If you use a copyrighted image without purchasing a license or obtaining permission from the creator or copyright owner, you have likely committed copyright infringement. In many countries, if the copyright owner has taken precautions to protect their work, they may be entitled to statutory damages, which you would be legally required to pay. Find out more about how statutory damages affect you as an image user, and how to avoid getting into this costly situation.
What are statutory damages?
Statutory damages constitute a legal pathway for image owners to claim compensation for unauthorized use of their work. The amount payable is not necessarily related directly to the actual financial or reputational damages experienced by the copyright owner, nor to the profits gained by the person or company who used the image. In fact, in some cases, it can be significantly more than either. Learn more about copyrighted images, how to attribute images correctly (and avoid infringement litigation), and what to do if you realize you’ve used an image without permission.
How do they apply?
Statutory damages generally apply to works that have been formally registered at a national copyright office. Professional photographers and image creators register their works as a precaution against copyright infringement; as an image user, you should work on the assumption that the images you use have been registered with an official copyright office.The US Copyright Office (USCO), for example, is home to the most complete and accurate collection of copyright ownership records in the world. Both US and non-US citizens can register their work with the USCO, and in the case of a US copyright infringement lawsuit, the fact that a work is registered constitutes prima facie evidence of ownership. This significantly bolsters an image owner’s case, making it difficult to question the identity of the owner or the fact of ownership.Copyright owners who have correctly registered their work at the USCO are entitled to statutory damages of between $750 and $30,000 per work, at the discretion of the court, plus attorney’s fees. In especially egregious cases of willful infringement, courts may award up to $150,000. Image owners also have the option of recovering lost profits. The penalty may be reduced to $200 per work in cases where you can prove you were unaware of the infringement. Note that it is very difficult to construct such a defence, and rarely successful.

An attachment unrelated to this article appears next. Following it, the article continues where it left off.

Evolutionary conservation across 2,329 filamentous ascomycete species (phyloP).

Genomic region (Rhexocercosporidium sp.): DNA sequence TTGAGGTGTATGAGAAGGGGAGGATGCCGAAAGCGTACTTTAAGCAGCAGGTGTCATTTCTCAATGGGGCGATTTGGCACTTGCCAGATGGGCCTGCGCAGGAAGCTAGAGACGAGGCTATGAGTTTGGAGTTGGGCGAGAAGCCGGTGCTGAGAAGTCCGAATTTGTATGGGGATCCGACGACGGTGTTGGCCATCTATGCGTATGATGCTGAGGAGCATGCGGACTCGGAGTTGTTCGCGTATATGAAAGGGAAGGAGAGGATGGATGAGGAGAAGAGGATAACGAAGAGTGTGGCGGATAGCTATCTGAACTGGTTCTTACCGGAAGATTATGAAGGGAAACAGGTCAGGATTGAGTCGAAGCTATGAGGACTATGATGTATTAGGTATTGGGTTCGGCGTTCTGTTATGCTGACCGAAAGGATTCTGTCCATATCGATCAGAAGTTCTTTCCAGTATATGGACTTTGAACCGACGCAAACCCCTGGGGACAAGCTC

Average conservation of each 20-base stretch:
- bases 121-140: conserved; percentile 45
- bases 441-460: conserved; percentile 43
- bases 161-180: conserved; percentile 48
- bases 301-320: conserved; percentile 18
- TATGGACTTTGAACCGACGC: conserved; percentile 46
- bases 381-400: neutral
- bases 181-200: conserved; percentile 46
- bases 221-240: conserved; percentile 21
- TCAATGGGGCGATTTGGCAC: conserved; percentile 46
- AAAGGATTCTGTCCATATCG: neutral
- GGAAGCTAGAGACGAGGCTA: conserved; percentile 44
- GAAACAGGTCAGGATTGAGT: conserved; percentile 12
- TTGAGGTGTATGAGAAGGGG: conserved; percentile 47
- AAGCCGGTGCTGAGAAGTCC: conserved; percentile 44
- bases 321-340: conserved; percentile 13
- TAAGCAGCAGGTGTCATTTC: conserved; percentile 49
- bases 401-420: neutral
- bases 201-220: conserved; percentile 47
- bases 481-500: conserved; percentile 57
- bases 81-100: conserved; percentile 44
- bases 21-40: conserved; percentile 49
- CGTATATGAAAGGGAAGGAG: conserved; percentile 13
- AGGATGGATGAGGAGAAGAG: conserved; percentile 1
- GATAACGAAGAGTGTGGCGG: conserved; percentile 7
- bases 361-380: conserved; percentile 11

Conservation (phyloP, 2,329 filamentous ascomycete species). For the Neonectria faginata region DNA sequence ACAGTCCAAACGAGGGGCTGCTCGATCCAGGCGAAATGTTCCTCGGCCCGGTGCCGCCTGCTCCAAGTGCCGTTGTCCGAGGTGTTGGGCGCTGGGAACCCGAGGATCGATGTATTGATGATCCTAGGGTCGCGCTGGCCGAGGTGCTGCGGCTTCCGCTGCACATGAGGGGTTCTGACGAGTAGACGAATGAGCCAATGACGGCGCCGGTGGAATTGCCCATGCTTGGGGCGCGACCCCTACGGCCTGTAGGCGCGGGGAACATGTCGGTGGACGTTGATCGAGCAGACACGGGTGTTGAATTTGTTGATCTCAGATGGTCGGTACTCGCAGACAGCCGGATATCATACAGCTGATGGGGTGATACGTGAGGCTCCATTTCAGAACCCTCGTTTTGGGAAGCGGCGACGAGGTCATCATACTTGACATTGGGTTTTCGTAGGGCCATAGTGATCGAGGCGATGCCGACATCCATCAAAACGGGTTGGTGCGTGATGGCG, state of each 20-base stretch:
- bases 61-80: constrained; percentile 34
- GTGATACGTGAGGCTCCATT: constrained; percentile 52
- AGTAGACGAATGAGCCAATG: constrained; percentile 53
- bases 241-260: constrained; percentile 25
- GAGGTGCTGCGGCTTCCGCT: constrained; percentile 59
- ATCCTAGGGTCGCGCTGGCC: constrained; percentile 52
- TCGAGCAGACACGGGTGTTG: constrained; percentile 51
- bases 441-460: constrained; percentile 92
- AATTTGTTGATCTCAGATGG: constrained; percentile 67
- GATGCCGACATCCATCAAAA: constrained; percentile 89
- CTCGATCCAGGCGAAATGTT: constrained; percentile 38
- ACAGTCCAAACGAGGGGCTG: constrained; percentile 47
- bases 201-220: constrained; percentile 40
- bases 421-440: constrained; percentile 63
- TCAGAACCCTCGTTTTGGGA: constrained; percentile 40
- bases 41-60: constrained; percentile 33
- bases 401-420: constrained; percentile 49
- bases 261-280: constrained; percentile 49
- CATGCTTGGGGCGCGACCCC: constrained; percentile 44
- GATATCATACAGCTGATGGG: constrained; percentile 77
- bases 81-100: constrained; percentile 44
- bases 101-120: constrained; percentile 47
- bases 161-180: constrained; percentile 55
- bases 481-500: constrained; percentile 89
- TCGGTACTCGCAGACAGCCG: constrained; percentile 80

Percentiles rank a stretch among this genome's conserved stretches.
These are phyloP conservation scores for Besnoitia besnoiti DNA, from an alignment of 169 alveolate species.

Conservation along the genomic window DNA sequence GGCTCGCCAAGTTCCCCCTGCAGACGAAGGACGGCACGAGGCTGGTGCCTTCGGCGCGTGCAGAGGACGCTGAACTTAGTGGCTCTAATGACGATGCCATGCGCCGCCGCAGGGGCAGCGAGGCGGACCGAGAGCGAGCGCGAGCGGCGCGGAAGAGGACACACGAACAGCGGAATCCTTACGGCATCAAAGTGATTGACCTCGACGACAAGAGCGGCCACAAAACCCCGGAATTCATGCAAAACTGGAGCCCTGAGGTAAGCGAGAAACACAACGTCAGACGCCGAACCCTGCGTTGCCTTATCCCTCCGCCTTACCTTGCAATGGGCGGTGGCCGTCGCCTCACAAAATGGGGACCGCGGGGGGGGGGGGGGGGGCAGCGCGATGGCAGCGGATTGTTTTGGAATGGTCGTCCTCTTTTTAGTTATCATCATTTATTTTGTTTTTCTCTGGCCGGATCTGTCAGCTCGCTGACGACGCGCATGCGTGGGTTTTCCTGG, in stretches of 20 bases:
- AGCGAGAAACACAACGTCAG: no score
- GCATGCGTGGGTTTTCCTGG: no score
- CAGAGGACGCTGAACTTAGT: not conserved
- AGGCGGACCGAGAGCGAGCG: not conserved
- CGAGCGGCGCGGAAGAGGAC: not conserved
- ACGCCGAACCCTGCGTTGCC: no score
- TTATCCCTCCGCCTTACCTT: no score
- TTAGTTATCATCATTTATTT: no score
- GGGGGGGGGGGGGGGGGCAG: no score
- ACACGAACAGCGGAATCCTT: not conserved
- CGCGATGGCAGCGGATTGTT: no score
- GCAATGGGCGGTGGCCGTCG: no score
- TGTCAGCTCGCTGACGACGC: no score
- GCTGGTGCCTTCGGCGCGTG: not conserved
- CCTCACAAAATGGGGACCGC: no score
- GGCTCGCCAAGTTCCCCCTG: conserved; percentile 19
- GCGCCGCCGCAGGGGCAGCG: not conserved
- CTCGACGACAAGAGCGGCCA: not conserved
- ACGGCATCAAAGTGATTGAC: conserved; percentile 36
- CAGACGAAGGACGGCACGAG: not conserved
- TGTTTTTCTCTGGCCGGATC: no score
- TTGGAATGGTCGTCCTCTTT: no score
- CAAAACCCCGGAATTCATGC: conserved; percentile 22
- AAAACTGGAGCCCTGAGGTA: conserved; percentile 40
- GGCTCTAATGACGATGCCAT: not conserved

How are statutory damages awarded?
Statutory damages are awarded following a court case. Ultimately, the amount of damages to be paid is down to the discretion of the court in each individual case. In addition, it’s worth considering that things like lost time, court expenses, travel costs, expert fees, and other costs often end up being more expensive than the image itself
A summary of statutory damages by country:
- USA: $750 to $30,000 per work, plus attorney’s fees. In especially egregious cases of wilful infringement, courts may award up to $150,000. Image owners also have the option of recovering lost profits.
- Canada: CAD $500 to $20,000CAD in the case of wilful infringement.
- United Kingdom: The UK doesn’t award statutory damages amounts, but rather determines actual damages based on the infringer’s profits or the creators lost license fees.
- Australia: There’s no formalized system of copyright protection. Damages depend on whether the offense committed constitutes a summary offense or an indictable offense, determined by the infringer’s intention and state of mind.
- If you infringe someone’s copyright, under certain conditions the copyright owner is entitled to statutory damages, which you would be legally required to pay.
- In some cases, statutory damages exceed the loss of owner’s income and the profit made from using the image.
- In the USA, statutory damages range from $750 to $30,000 plus attorney’s fees.